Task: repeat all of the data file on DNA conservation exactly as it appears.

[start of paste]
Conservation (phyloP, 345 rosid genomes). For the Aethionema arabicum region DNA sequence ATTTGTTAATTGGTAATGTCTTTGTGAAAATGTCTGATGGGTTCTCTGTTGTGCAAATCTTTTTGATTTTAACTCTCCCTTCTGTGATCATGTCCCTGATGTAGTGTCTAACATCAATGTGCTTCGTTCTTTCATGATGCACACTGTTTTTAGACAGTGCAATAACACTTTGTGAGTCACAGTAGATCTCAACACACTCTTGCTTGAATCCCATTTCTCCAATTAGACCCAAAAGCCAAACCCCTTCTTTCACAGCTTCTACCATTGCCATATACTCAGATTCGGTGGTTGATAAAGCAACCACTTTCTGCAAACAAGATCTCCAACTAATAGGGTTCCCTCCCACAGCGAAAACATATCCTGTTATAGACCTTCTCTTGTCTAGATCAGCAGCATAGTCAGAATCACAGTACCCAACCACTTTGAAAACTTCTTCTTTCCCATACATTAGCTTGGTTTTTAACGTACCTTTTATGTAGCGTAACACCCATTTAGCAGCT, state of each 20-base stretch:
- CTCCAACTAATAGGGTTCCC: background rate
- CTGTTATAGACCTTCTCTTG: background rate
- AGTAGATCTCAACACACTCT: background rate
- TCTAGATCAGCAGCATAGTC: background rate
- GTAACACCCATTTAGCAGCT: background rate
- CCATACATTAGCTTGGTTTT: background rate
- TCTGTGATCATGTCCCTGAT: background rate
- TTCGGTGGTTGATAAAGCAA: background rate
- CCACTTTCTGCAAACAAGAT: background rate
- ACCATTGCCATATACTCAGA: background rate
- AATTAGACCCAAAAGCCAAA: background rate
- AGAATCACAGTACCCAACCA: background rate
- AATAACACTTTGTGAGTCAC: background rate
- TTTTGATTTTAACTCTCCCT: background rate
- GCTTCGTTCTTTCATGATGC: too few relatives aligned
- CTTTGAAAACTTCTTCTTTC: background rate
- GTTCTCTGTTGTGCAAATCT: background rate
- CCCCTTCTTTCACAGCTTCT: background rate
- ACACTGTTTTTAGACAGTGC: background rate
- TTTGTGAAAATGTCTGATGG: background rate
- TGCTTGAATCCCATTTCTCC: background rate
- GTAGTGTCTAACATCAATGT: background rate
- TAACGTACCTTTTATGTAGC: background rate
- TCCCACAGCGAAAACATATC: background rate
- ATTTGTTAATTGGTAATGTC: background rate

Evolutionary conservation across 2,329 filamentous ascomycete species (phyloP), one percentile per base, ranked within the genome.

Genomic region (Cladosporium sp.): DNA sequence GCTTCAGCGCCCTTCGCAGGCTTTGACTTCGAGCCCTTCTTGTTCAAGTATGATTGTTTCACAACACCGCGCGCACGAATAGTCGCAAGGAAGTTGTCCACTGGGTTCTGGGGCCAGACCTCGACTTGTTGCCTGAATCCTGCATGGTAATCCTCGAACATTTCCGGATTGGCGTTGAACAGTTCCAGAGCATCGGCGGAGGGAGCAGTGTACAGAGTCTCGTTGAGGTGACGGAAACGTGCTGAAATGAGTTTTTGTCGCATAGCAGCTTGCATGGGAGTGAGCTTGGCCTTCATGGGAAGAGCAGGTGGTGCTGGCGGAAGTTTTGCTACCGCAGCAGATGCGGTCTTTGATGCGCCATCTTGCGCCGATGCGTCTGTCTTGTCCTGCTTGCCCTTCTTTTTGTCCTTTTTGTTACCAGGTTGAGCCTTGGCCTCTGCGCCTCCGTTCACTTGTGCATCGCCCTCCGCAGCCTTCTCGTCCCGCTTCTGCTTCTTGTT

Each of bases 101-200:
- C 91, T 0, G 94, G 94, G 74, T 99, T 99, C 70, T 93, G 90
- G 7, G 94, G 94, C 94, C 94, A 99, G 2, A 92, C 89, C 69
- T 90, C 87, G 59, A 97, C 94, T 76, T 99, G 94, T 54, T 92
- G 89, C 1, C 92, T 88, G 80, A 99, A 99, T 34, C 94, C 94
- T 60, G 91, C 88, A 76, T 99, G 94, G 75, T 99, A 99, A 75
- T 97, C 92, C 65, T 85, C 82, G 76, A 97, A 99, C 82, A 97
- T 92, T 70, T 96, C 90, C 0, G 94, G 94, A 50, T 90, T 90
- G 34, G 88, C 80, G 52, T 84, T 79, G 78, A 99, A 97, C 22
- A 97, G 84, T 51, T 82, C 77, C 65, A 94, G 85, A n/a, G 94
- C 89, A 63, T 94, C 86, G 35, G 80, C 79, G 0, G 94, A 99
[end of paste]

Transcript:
Conservation (phyloP, 345 rosid genomes). For the Aethionema arabicum region DNA sequence ATTTGTTAATTGGTAATGTCTTTGTGAAAATGTCTGATGGGTTCTCTGTTGTGCAAATCTTTTTGATTTTAACTCTCCCTTCTGTGATCATGTCCCTGATGTAGTGTCTAACATCAATGTGCTTCGTTCTTTCATGATGCACACTGTTTTTAGACAGTGCAATAACACTTTGTGAGTCACAGTAGATCTCAACACACTCTTGCTTGAATCCCATTTCTCCAATTAGACCCAAAAGCCAAACCCCTTCTTTCACAGCTTCTACCATTGCCATATACTCAGATTCGGTGGTTGATAAAGCAACCACTTTCTGCAAACAAGATCTCCAACTAATAGGGTTCCCTCCCACAGCGAAAACATATCCTGTTATAGACCTTCTCTTGTCTAGATCAGCAGCATAGTCAGAATCACAGTACCCAACCACTTTGAAAACTTCTTCTTTCCCATACATTAGCTTGGTTTTTAACGTACCTTTTATGTAGCGTAACACCCATTTAGCAGCT, state of each 20-base stretch:
- CTCCAACTAATAGGGTTCCC: background rate
- CTGTTATAGACCTTCTCTTG: background rate
- AGTAGATCTCAACACACTCT: background rate
- TCTAGATCAGCAGCATAGTC: background rate
- GTAACACCCATTTAGCAGCT: background rate
- CCATACATTAGCTTGGTTTT: background rate
- TCTGTGATCATGTCCCTGAT: background rate
- TTCGGTGGTTGATAAAGCAA: background rate
- CCACTTTCTGCAAACAAGAT: background rate
- ACCATTGCCATATACTCAGA: background rate
- AATTAGACCCAAAAGCCAAA: background rate
- AGAATCACAGTACCCAACCA: background rate
- AATAACACTTTGTGAGTCAC: background rate
- TTTTGATTTTAACTCTCCCT: background rate
- GCTTCGTTCTTTCATGATGC: too few relatives aligned
- CTTTGAAAACTTCTTCTTTC: background rate
- GTTCTCTGTTGTGCAAATCT: background rate
- CCCCTTCTTTCACAGCTTCT: background rate
- ACACTGTTTTTAGACAGTGC: background rate
- TTTGTGAAAATGTCTGATGG: background rate
- TGCTTGAATCCCATTTCTCC: background rate
- GTAGTGTCTAACATCAATGT: background rate
- TAACGTACCTTTTATGTAGC: background rate
- TCCCACAGCGAAAACATATC: background rate
- ATTTGTTAATTGGTAATGTC: background rate

Evolutionary conservation across 2,329 filamentous ascomycete species (phyloP), one percentile per base, ranked within the genome.

Genomic region (Cladosporium sp.): DNA sequence GCTTCAGCGCCCTTCGCAGGCTTTGACTTCGAGCCCTTCTTGTTCAAGTATGATTGTTTCACAACACCGCGCGCACGAATAGTCGCAAGGAAGTTGTCCACTGGGTTCTGGGGCCAGACCTCGACTTGTTGCCTGAATCCTGCATGGTAATCCTCGAACATTTCCGGATTGGCGTTGAACAGTTCCAGAGCATCGGCGGAGGGAGCAGTGTACAGAGTCTCGTTGAGGTGACGGAAACGTGCTGAAATGAGTTTTTGTCGCATAGCAGCTTGCATGGGAGTGAGCTTGGCCTTCATGGGAAGAGCAGGTGGTGCTGGCGGAAGTTTTGCTACCGCAGCAGATGCGGTCTTTGATGCGCCATCTTGCGCCGATGCGTCTGTCTTGTCCTGCTTGCCCTTCTTTTTGTCCTTTTTGTTACCAGGTTGAGCCTTGGCCTCTGCGCCTCCGTTCACTTGTGCATCGCCCTCCGCAGCCTTCTCGTCCCGCTTCTGCTTCTTGTT

Each of bases 101-200:
- C 91, T 0, G 94, G 94, G 74, T 99, T 99, C 70, T 93, G 90
- G 7, G 94, G 94, C 94, C 94, A 99, G 2, A 92, C 89, C 69
- T 90, C 87, G 59, A 97, C 94, T 76, T 99, G 94, T 54, T 92
- G 89, C 1, C 92, T 88, G 80, A 99, A 99, T 34, C 94, C 94
- T 60, G 91, C 88, A 76, T 99, G 94, G 75, T 99, A 99, A 75
- T 97, C 92, C 65, T 85, C 82, G 76, A 97, A 99, C 82, A 97
- T 92, T 70, T 96, C 90, C 0, G 94, G 94, A 50, T 90, T 90
- G 34, G 88, C 80, G 52, T 84, T 79, G 78, A 99, A 97, C 22
- A 97, G 84, T 51, T 82, C 77, C 65, A 94, G 85, A n/a, G 94
- C 89, A 63, T 94, C 86, G 35, G 80, C 79, G 0, G 94, A 99